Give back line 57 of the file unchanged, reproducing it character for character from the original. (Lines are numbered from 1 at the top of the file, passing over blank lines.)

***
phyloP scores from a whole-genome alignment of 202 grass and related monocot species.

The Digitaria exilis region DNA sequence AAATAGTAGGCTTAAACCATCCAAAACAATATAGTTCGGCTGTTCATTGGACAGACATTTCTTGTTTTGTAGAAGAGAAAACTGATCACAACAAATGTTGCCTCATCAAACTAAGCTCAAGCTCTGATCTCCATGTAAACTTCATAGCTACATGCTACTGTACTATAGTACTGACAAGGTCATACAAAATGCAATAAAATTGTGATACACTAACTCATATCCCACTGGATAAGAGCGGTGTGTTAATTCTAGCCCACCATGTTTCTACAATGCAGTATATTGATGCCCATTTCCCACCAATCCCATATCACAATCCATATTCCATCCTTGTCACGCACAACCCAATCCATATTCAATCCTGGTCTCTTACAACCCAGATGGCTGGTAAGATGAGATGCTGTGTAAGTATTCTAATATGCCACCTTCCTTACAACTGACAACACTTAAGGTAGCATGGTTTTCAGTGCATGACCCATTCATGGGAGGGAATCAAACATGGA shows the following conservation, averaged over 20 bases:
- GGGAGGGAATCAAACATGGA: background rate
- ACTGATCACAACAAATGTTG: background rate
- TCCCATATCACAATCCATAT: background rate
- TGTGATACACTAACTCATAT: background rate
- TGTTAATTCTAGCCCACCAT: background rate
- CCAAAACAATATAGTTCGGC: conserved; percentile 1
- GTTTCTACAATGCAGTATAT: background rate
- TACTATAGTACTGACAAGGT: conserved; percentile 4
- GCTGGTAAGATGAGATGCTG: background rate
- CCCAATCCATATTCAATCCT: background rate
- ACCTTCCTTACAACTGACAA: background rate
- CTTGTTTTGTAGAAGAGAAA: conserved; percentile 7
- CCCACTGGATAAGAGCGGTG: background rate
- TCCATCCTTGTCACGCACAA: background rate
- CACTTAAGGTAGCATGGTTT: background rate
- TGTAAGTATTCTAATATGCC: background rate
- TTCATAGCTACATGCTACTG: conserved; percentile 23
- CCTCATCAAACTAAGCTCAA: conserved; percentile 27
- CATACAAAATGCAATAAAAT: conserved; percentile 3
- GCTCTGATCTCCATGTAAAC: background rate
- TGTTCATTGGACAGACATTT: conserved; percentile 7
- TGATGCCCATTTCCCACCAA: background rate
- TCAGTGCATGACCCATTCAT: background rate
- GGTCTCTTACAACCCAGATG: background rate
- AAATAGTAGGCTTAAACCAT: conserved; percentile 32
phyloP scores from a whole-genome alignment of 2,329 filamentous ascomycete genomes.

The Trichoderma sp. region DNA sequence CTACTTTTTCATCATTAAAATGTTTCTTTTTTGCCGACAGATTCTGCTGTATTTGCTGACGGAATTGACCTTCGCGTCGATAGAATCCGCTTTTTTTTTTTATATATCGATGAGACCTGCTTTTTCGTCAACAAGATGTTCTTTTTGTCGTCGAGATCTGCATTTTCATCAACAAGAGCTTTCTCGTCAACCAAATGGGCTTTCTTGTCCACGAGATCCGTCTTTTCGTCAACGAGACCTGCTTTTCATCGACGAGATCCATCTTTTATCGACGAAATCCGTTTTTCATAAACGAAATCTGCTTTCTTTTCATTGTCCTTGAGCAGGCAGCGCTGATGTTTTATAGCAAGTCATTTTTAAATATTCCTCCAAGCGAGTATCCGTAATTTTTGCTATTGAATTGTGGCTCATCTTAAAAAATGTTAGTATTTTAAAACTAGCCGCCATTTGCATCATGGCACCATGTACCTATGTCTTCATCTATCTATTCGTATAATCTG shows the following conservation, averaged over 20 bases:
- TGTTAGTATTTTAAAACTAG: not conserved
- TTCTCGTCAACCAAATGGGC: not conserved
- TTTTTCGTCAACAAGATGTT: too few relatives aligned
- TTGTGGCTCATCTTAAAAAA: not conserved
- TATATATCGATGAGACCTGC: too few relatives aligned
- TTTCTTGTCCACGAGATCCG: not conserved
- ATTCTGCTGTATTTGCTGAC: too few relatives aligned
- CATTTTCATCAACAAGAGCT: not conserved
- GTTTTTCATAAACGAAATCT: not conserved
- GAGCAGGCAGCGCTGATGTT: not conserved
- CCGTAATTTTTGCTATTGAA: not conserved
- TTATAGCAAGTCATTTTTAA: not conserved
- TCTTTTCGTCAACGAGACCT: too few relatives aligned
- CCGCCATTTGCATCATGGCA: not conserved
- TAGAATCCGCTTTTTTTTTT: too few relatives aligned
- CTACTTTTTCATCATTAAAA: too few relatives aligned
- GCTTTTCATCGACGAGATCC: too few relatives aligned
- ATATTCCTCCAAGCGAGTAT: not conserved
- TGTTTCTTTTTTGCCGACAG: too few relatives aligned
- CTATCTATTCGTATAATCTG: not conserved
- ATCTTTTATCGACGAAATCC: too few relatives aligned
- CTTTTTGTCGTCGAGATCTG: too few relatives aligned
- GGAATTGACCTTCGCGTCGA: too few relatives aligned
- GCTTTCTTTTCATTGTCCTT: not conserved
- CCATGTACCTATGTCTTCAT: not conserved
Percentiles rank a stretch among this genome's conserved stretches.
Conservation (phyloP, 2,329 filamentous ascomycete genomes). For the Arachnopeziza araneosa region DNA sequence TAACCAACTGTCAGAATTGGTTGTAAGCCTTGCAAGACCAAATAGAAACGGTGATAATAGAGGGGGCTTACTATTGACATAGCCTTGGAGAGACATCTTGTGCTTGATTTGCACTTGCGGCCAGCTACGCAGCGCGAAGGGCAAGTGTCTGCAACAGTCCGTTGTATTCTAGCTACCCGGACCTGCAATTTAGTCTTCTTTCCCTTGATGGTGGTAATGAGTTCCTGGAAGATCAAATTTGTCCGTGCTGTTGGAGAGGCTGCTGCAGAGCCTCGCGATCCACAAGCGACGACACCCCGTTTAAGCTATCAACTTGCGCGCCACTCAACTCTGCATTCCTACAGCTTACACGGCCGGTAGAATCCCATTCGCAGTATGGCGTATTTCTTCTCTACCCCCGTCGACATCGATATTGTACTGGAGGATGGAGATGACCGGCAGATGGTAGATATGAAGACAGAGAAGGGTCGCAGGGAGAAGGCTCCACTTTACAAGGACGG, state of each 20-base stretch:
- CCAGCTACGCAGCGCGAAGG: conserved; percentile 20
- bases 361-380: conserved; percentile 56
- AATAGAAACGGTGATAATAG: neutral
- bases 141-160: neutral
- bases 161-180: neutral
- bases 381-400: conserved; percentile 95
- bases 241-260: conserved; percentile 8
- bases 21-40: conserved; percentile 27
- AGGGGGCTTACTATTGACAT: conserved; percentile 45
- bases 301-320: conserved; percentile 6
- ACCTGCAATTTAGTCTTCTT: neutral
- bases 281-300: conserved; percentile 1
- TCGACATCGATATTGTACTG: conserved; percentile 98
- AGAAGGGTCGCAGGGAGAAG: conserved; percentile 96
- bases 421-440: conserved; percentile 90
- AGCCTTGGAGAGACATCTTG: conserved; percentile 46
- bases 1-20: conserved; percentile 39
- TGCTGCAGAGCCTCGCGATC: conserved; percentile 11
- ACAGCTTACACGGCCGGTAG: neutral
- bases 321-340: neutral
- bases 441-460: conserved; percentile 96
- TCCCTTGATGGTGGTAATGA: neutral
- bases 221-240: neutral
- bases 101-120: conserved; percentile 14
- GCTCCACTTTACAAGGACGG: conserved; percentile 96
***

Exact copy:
- CCAGCTACGCAGCGCGAAGG: conserved; percentile 20